5th Oct 2018 3:18 pm
Is the Hero Xtreme 200R a compelling bike to buy for city commute? We give you the answer.
There’s nothing you don’t already know about the Hero Xtreme 200R, given that it officially broke cover in January 2018 at the Auto Expo. It is only now, however, that this new Xtreme has its showrooms across the country, so let’s find out if it genuinely is a motorcycle built for you.
Hero Motor Corp. has played the value-for-money card here by offering you a 200cc motorcycle for the price of a premium 160. It’s not exactly a masterstroke considering the extreme 200R is, contrary to what its name suggests, not such an extreme motorcycle after all. It still is a motorcycle worth serious consideration though, even though it may not thrill and excite like some of its rivals.
The Xtreme is a familiar name in Hero’s range, but this motorcycle sits above the 150cc Xtreme Sport and goes well beyond just being a variant. The newest bid on this motorcycle is of course, the 199cc two-valve air-cooled motor which is equipped with a carburetor and is paired to a 5-speed gearbox.
With 18.4hp and 17.1Nm of torque, the Xtreme 200R is armed with numbers that impress in isolation, although its immediate rivals the Bajaj Pulsar NS200 and TVS Apache RTR 200 4V have a significant edge over it that cannot be overlooked. But these motorcycles are all priced much higher than the Hero. While it’s performance doesn’t overwhelm on paper, the Xtreme 200R proves to be delightful in the real world.
To begin with, the new motor is noticeably refined and it has been engineered for torque and a strong mid-range. Like the original Xtreme, the 200R’s philosophy is to be a fast but uncompromisingly usable bike and this works well if your riding pattern is limited to largely just the city. While it is not as fast as its rivals, it is peppy enough to brighten up your commute without coming across as a handful in any way. This focus of usability also comes through in the riding position, with its conventional handlebar and comfortably reset foot pegs. Oddly, the Xtreme 200 gets a single seat, while the cheaper 150cc version gets a split seat instead.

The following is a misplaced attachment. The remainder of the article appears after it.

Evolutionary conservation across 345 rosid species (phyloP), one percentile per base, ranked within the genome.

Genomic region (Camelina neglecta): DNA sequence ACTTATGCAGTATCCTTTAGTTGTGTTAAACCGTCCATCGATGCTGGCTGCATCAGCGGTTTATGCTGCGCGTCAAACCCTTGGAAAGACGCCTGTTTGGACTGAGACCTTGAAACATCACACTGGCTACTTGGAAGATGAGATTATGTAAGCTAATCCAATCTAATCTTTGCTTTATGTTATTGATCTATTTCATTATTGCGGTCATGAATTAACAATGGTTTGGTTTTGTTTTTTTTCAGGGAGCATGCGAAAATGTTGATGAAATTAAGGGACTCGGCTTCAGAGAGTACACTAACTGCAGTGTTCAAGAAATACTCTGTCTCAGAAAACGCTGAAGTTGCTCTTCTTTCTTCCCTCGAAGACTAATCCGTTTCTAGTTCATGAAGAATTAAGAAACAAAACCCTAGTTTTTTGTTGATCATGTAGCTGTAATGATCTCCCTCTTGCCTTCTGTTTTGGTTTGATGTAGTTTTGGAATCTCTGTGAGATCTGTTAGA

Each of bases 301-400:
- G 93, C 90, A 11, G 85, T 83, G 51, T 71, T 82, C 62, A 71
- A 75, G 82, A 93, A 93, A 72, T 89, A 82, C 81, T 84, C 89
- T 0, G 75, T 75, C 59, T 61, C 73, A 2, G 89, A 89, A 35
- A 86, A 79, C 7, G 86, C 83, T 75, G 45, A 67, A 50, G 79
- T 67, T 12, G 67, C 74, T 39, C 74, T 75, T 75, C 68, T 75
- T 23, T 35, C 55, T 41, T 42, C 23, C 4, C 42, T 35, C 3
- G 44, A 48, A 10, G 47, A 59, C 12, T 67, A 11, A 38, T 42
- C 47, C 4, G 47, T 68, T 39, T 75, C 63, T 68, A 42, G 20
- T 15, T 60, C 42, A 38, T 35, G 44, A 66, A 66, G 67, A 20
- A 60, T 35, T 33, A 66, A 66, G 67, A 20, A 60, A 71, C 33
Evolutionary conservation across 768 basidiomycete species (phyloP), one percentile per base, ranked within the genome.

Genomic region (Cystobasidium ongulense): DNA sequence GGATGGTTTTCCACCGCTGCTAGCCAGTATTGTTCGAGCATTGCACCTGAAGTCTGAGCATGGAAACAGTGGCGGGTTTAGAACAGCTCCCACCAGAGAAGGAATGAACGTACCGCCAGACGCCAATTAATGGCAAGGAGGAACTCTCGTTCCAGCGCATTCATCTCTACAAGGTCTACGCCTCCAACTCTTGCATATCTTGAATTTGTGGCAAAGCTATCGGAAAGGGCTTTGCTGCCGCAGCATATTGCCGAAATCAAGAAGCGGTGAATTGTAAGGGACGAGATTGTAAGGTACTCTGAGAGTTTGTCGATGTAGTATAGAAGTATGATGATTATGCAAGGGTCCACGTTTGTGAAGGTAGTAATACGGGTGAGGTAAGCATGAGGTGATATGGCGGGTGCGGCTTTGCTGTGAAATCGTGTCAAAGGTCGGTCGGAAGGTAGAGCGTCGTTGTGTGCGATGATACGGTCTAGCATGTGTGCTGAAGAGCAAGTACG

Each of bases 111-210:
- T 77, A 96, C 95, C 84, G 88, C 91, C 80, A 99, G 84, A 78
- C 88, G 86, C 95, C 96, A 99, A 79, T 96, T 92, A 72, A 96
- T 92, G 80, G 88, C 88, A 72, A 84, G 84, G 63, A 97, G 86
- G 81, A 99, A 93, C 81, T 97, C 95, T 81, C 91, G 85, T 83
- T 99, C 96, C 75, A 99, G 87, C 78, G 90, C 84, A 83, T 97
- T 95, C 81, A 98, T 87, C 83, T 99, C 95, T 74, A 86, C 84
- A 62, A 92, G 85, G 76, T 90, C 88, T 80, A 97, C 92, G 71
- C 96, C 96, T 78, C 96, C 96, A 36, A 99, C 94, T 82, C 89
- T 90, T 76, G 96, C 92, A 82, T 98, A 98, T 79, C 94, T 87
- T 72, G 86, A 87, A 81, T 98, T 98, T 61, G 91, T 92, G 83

This is the only existing Hero to sport a monoshock, a 7 step adjustable unit, and while we must reserve judgement on its ability to tackle bad roads, what we do know is that the pliant suspension certainly doesn’t take away anything from the Xtreme’s cornering abilities. The brakes offer decent bite and progression, although they certainly aren’t the sharpest in the business. But what you will like are the tyres, which are generously sized and offer good amounts of grip, even under aggressive cornering.
It is the first Hero to come equipped with ABS, although it is only a single channel unit. It does get decently chunky tubeless tyres and disc brakes at either end, but apart from that, and the usual fare of features such as alloy wheels and an electric starter, the Xtreme 200R gives you nothing to brag about. The Xtreme is decently equipped for a ride around town, but it is not class leading in any way. It gets a simple digi-analogue instrument cluster which is easy to read but sorely misses a gear position indicator.
The Xtreme 200R is living breathing proof that superiority on a spec sheet is not all that matters. Priced at 89,900 rupees ex-showroom Delhi, the Xtreme is a fun, practical and well priced motorcycle that won’t disappoint as long as you don’t expect the moon from it. Going by engine size, its competition is undoubtedly better, and far more exciting in every area of performance, but that does come at a premium.
For instance, the base carbureted and non-ABS TVS RTR 200 4V is priced at 97,000 rupees and the Bajaj Pulsar NS200 in the same spec is priced even higher at a shade over a lakh of rupees. Go for the ABS models of either of these two and the price difference shoots up much higher. And that’s where the Xtreme 200R’s trump card comes in – this is a motorcycle that actually competes with the top of the 160cc crop and it is priced to be on par, or even cheaper than machines like the Honda CB Hornet 160R ABS (Rs 91,443) or the Suzuki Gixxer SP ABS (Rs 87,664). The TVS Apache RTR 160 4V, which is our current pick of the segment is priced at Rs 85,810 for the rear disc variant, but it doesn’t offer ABS yet. When TVS does introduce that feature, you can expect the price to cross the Rs 90,000 mark.
To sum up, if your riding pattern is largely confined to the city, you will appreciate the Xtreme’s tractable, overall comfort and fun mannerisms. At this competitive price, it makes for a compelling argument against anything the premium 160cc segment has to offer.